Friday, February 22, 2008

Visit Meghan McCain's Web Site

You heard the prediction here first: On March 5, Senator Hillary Clinton will suspend her campaign.

One web site that's a real pleasure to visit is McCain done by John's and Cindy's daughter, Meghan McCain, with the assistance of her friends, photographer Heather Brand and film and video producer Shannon Brae. Be sure to leave a comment for Meghan, a recent graduate in Art History from Columbia University. (I took two art history courses as an undergraduate at the University of Rochester, and I absolutely loved them.)

As I mentioned previously, Adam Brickley, founder of the Draft Sarah Palin Movement, and I will be on Douglas Gibbs's Blog Talk Radio show, Political Pistachio, on Monday at 7 p.m. Eastern Time. We'll be discussing Gov. Palin's chances of getting the VP nomination as well as matters related to John McCain and Barack Obama. Adam and I believe Mrs. Clinton's campaign is on life-support. If you'd like, you can call in.

If you're interested in reading my thoughts about John McCain's strengths and Barack Obama's deficiencies, please scroll down and you'll find a garden of earthly delights.

This weekend on my other blogs, which you can find here or here, I'll be writing about Barack Obama and his similarity to a fictional character, Chauncey Gardiner, from the book (and movie) called "Being There," by Jerzy Kozinski. See below.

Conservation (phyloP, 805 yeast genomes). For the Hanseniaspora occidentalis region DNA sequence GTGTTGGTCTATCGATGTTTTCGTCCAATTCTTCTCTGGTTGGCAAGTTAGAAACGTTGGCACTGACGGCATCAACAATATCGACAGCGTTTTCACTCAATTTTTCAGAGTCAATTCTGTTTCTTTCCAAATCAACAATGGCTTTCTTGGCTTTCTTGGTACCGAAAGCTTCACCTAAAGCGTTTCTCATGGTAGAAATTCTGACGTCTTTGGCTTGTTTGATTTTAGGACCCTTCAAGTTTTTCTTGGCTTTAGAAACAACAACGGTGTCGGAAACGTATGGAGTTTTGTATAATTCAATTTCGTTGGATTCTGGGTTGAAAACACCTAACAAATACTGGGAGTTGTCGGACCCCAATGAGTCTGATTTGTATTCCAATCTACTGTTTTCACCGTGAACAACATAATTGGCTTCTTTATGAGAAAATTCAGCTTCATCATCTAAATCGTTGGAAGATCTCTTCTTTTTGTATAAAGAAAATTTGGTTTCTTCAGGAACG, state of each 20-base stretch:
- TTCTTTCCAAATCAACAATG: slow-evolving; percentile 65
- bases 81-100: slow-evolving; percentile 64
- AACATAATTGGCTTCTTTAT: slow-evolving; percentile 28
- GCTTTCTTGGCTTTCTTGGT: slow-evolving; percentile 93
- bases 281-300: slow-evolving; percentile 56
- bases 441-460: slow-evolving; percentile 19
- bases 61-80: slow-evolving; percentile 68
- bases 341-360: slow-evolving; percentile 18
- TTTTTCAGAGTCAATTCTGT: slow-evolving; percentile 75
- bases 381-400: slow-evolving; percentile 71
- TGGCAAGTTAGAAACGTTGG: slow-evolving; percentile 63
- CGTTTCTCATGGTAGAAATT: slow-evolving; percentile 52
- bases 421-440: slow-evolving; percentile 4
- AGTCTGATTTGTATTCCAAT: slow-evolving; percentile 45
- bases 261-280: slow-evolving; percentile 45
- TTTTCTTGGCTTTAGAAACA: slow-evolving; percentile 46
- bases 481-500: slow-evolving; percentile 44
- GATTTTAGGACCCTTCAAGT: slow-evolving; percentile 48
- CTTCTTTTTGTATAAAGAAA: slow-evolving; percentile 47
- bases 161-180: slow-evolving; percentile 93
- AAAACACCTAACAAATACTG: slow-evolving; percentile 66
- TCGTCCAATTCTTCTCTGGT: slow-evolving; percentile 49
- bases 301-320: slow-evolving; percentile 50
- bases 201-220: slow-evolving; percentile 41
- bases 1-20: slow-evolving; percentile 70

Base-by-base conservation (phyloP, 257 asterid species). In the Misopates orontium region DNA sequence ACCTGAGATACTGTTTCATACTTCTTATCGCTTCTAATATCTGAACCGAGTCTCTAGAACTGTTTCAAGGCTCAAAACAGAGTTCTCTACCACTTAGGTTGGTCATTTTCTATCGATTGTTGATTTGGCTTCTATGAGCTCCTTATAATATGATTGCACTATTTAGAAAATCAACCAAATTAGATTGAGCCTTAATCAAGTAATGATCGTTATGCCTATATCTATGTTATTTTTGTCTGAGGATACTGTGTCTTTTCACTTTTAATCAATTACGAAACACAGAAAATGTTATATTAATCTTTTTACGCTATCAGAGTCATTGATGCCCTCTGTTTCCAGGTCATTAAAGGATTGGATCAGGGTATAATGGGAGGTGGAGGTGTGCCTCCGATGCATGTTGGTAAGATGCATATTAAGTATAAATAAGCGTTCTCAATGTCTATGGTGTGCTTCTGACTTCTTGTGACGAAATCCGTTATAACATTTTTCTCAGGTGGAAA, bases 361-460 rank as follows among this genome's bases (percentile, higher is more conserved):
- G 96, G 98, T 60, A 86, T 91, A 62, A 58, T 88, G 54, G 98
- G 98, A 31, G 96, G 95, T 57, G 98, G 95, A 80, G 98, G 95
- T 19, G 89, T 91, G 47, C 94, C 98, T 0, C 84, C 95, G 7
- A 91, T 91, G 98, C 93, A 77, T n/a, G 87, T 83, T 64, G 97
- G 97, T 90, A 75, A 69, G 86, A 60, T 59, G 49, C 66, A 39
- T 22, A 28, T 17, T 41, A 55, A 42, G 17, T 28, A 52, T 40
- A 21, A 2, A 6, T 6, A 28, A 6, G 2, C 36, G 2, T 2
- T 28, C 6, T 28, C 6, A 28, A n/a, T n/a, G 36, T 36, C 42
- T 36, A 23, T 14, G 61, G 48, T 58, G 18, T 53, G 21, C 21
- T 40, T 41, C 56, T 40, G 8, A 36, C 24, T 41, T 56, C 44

This weekend (Saturday and Sunday) I'm going to write about the "Obama Phenomenon." I've been quoting an extreme left-wing law professor at Harvard named Lawrence Tribe. He believes Supreme Court justices should look at the Constitution as an Etch-a-Sketch on which they transcribe their fondest (left-wing) hopes and dreams. He says Barack Obama is "brilliant," which I fear means Obama agrees in all relevant matters with Prof. Tribe.

On my side, I've described Obama as a combination of rhetorical genius and an intellectual simpleton. I doubt there's a way Prof. Tribe and I can resolve our differences.

If you wish, take a quick trip to and look up the movie "Being There," one of Peter Sellers' last films. The protagonist is a man (mis-) named Chauncey Gardiner, whose simple platitudes impress people to the point that they see him as a future President. Barack Obama, meet Chauncey Gardiner. Can we really say that? "Yes, we can!"

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